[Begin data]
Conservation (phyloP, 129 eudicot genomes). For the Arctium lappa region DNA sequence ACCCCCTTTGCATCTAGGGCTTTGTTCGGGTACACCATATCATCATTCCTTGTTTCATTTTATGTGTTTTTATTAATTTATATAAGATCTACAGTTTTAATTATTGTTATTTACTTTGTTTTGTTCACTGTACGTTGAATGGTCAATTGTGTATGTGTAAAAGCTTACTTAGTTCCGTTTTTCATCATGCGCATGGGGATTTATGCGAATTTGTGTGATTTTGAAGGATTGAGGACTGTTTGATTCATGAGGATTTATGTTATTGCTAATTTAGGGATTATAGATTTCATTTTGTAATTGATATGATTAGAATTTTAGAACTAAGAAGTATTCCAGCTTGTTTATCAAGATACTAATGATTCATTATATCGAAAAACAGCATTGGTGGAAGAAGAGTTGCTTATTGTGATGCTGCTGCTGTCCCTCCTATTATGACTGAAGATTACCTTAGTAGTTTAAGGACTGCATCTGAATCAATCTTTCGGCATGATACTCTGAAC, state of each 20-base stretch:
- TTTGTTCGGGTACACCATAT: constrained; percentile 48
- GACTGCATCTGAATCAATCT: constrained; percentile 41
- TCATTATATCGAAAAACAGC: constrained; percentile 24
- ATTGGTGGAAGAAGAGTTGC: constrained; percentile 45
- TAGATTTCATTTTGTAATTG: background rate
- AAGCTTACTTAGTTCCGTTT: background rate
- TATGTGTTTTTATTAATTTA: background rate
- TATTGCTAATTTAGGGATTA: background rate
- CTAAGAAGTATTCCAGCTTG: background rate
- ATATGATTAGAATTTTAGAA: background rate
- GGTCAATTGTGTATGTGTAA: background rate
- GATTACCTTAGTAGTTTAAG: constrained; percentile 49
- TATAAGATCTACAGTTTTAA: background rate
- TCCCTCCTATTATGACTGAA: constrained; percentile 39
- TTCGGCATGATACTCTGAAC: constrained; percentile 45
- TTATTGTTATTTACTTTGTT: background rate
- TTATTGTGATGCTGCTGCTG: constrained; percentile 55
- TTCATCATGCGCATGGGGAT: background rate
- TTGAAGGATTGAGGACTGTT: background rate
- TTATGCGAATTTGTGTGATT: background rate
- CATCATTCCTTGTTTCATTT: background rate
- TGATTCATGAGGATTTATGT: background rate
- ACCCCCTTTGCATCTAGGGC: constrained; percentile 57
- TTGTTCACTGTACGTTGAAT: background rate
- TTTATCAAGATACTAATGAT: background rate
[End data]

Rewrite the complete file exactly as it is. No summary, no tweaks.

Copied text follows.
Conservation (phyloP, 129 eudicot genomes). For the Arctium lappa region DNA sequence ACCCCCTTTGCATCTAGGGCTTTGTTCGGGTACACCATATCATCATTCCTTGTTTCATTTTATGTGTTTTTATTAATTTATATAAGATCTACAGTTTTAATTATTGTTATTTACTTTGTTTTGTTCACTGTACGTTGAATGGTCAATTGTGTATGTGTAAAAGCTTACTTAGTTCCGTTTTTCATCATGCGCATGGGGATTTATGCGAATTTGTGTGATTTTGAAGGATTGAGGACTGTTTGATTCATGAGGATTTATGTTATTGCTAATTTAGGGATTATAGATTTCATTTTGTAATTGATATGATTAGAATTTTAGAACTAAGAAGTATTCCAGCTTGTTTATCAAGATACTAATGATTCATTATATCGAAAAACAGCATTGGTGGAAGAAGAGTTGCTTATTGTGATGCTGCTGCTGTCCCTCCTATTATGACTGAAGATTACCTTAGTAGTTTAAGGACTGCATCTGAATCAATCTTTCGGCATGATACTCTGAAC, state of each 20-base stretch:
- TTTGTTCGGGTACACCATAT: constrained; percentile 48
- GACTGCATCTGAATCAATCT: constrained; percentile 41
- TCATTATATCGAAAAACAGC: constrained; percentile 24
- ATTGGTGGAAGAAGAGTTGC: constrained; percentile 45
- TAGATTTCATTTTGTAATTG: background rate
- AAGCTTACTTAGTTCCGTTT: background rate
- TATGTGTTTTTATTAATTTA: background rate
- TATTGCTAATTTAGGGATTA: background rate
- CTAAGAAGTATTCCAGCTTG: background rate
- ATATGATTAGAATTTTAGAA: background rate
- GGTCAATTGTGTATGTGTAA: background rate
- GATTACCTTAGTAGTTTAAG: constrained; percentile 49
- TATAAGATCTACAGTTTTAA: background rate
- TCCCTCCTATTATGACTGAA: constrained; percentile 39
- TTCGGCATGATACTCTGAAC: constrained; percentile 45
- TTATTGTTATTTACTTTGTT: background rate
- TTATTGTGATGCTGCTGCTG: constrained; percentile 55
- TTCATCATGCGCATGGGGAT: background rate
- TTGAAGGATTGAGGACTGTT: background rate
- TTATGCGAATTTGTGTGATT: background rate
- CATCATTCCTTGTTTCATTT: background rate
- TGATTCATGAGGATTTATGT: background rate
- ACCCCCTTTGCATCTAGGGC: constrained; percentile 57
- TTGTTCACTGTACGTTGAAT: background rate
- TTTATCAAGATACTAATGAT: background rate